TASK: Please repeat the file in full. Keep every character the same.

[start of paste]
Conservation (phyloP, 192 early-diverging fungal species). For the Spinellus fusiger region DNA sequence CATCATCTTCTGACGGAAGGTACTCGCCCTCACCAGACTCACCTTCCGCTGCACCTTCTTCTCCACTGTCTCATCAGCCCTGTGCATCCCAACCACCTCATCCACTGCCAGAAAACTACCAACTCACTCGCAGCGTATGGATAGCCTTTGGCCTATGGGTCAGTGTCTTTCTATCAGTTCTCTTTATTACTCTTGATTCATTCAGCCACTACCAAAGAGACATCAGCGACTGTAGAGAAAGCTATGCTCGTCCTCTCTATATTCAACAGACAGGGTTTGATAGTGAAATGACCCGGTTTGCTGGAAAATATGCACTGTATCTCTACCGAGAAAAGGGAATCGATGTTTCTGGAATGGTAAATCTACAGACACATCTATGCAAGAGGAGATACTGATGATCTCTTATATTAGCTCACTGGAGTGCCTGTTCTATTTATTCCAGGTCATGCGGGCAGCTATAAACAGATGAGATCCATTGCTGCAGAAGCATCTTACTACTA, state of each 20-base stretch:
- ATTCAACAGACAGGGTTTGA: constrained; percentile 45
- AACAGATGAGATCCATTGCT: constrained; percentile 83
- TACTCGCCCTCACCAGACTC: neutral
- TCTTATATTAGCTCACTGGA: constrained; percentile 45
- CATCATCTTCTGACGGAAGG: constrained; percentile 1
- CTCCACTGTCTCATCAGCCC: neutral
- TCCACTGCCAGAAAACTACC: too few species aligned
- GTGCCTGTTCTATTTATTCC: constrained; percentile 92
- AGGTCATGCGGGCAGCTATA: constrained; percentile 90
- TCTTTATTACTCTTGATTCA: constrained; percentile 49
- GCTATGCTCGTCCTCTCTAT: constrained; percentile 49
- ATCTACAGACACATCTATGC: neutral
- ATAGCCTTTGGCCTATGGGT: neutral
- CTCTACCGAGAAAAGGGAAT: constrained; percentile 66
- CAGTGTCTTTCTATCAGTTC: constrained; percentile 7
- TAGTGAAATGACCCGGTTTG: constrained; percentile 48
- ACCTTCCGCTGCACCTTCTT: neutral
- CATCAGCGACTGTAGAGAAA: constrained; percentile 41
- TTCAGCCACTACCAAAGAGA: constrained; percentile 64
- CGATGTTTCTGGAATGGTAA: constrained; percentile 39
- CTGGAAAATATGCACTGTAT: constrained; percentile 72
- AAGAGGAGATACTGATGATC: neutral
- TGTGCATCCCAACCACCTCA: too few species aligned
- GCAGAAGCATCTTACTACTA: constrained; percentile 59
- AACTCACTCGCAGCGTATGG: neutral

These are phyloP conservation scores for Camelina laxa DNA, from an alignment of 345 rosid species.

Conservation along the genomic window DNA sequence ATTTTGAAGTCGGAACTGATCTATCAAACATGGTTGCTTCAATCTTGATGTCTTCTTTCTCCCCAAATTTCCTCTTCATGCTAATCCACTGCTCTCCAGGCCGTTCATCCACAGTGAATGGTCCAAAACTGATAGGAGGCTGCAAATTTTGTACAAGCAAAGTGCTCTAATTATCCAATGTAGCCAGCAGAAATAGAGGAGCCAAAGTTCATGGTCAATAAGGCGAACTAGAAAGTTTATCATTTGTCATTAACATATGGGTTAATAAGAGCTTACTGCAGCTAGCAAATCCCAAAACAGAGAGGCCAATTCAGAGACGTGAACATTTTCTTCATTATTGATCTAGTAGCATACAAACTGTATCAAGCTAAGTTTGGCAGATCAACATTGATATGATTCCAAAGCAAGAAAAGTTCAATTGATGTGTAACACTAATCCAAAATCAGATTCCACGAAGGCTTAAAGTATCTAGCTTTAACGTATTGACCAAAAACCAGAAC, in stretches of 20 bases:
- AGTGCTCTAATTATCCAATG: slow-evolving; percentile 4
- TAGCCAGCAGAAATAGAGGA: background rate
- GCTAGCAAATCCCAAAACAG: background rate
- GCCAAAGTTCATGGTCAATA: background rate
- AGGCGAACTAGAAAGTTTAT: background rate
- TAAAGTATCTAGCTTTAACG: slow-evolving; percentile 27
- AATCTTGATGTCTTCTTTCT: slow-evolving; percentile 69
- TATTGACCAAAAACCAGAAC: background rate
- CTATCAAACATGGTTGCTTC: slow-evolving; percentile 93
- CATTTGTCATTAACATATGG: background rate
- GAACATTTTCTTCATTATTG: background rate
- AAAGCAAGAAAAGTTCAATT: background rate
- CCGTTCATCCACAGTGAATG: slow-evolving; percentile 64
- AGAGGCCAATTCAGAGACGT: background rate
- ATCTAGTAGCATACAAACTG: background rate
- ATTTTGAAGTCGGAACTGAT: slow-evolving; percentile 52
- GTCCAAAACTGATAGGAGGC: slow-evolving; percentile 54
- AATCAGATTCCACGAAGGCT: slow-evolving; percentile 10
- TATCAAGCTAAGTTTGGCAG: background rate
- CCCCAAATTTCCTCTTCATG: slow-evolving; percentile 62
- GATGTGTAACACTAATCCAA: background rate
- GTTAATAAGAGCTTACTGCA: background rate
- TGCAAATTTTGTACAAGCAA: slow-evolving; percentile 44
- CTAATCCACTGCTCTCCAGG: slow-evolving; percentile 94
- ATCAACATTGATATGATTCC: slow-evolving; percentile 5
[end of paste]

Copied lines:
Conservation (phyloP, 192 early-diverging fungal species). For the Spinellus fusiger region DNA sequence CATCATCTTCTGACGGAAGGTACTCGCCCTCACCAGACTCACCTTCCGCTGCACCTTCTTCTCCACTGTCTCATCAGCCCTGTGCATCCCAACCACCTCATCCACTGCCAGAAAACTACCAACTCACTCGCAGCGTATGGATAGCCTTTGGCCTATGGGTCAGTGTCTTTCTATCAGTTCTCTTTATTACTCTTGATTCATTCAGCCACTACCAAAGAGACATCAGCGACTGTAGAGAAAGCTATGCTCGTCCTCTCTATATTCAACAGACAGGGTTTGATAGTGAAATGACCCGGTTTGCTGGAAAATATGCACTGTATCTCTACCGAGAAAAGGGAATCGATGTTTCTGGAATGGTAAATCTACAGACACATCTATGCAAGAGGAGATACTGATGATCTCTTATATTAGCTCACTGGAGTGCCTGTTCTATTTATTCCAGGTCATGCGGGCAGCTATAAACAGATGAGATCCATTGCTGCAGAAGCATCTTACTACTA, state of each 20-base stretch:
- ATTCAACAGACAGGGTTTGA: constrained; percentile 45
- AACAGATGAGATCCATTGCT: constrained; percentile 83
- TACTCGCCCTCACCAGACTC: neutral
- TCTTATATTAGCTCACTGGA: constrained; percentile 45
- CATCATCTTCTGACGGAAGG: constrained; percentile 1
- CTCCACTGTCTCATCAGCCC: neutral
- TCCACTGCCAGAAAACTACC: too few species aligned
- GTGCCTGTTCTATTTATTCC: constrained; percentile 92
- AGGTCATGCGGGCAGCTATA: constrained; percentile 90
- TCTTTATTACTCTTGATTCA: constrained; percentile 49
- GCTATGCTCGTCCTCTCTAT: constrained; percentile 49
- ATCTACAGACACATCTATGC: neutral
- ATAGCCTTTGGCCTATGGGT: neutral
- CTCTACCGAGAAAAGGGAAT: constrained; percentile 66
- CAGTGTCTTTCTATCAGTTC: constrained; percentile 7
- TAGTGAAATGACCCGGTTTG: constrained; percentile 48
- ACCTTCCGCTGCACCTTCTT: neutral
- CATCAGCGACTGTAGAGAAA: constrained; percentile 41
- TTCAGCCACTACCAAAGAGA: constrained; percentile 64
- CGATGTTTCTGGAATGGTAA: constrained; percentile 39
- CTGGAAAATATGCACTGTAT: constrained; percentile 72
- AAGAGGAGATACTGATGATC: neutral
- TGTGCATCCCAACCACCTCA: too few species aligned
- GCAGAAGCATCTTACTACTA: constrained; percentile 59
- AACTCACTCGCAGCGTATGG: neutral

These are phyloP conservation scores for Camelina laxa DNA, from an alignment of 345 rosid species.

Conservation along the genomic window DNA sequence ATTTTGAAGTCGGAACTGATCTATCAAACATGGTTGCTTCAATCTTGATGTCTTCTTTCTCCCCAAATTTCCTCTTCATGCTAATCCACTGCTCTCCAGGCCGTTCATCCACAGTGAATGGTCCAAAACTGATAGGAGGCTGCAAATTTTGTACAAGCAAAGTGCTCTAATTATCCAATGTAGCCAGCAGAAATAGAGGAGCCAAAGTTCATGGTCAATAAGGCGAACTAGAAAGTTTATCATTTGTCATTAACATATGGGTTAATAAGAGCTTACTGCAGCTAGCAAATCCCAAAACAGAGAGGCCAATTCAGAGACGTGAACATTTTCTTCATTATTGATCTAGTAGCATACAAACTGTATCAAGCTAAGTTTGGCAGATCAACATTGATATGATTCCAAAGCAAGAAAAGTTCAATTGATGTGTAACACTAATCCAAAATCAGATTCCACGAAGGCTTAAAGTATCTAGCTTTAACGTATTGACCAAAAACCAGAAC, in stretches of 20 bases:
- AGTGCTCTAATTATCCAATG: slow-evolving; percentile 4
- TAGCCAGCAGAAATAGAGGA: background rate
- GCTAGCAAATCCCAAAACAG: background rate
- GCCAAAGTTCATGGTCAATA: background rate
- AGGCGAACTAGAAAGTTTAT: background rate
- TAAAGTATCTAGCTTTAACG: slow-evolving; percentile 27
- AATCTTGATGTCTTCTTTCT: slow-evolving; percentile 69
- TATTGACCAAAAACCAGAAC: background rate
- CTATCAAACATGGTTGCTTC: slow-evolving; percentile 93
- CATTTGTCATTAACATATGG: background rate
- GAACATTTTCTTCATTATTG: background rate
- AAAGCAAGAAAAGTTCAATT: background rate
- CCGTTCATCCACAGTGAATG: slow-evolving; percentile 64
- AGAGGCCAATTCAGAGACGT: background rate
- ATCTAGTAGCATACAAACTG: background rate
- ATTTTGAAGTCGGAACTGAT: slow-evolving; percentile 52
- GTCCAAAACTGATAGGAGGC: slow-evolving; percentile 54
- AATCAGATTCCACGAAGGCT: slow-evolving; percentile 10
- TATCAAGCTAAGTTTGGCAG: background rate
- CCCCAAATTTCCTCTTCATG: slow-evolving; percentile 62
- GATGTGTAACACTAATCCAA: background rate
- GTTAATAAGAGCTTACTGCA: background rate
- TGCAAATTTTGTACAAGCAA: slow-evolving; percentile 44
- CTAATCCACTGCTCTCCAGG: slow-evolving; percentile 94
- ATCAACATTGATATGATTCC: slow-evolving; percentile 5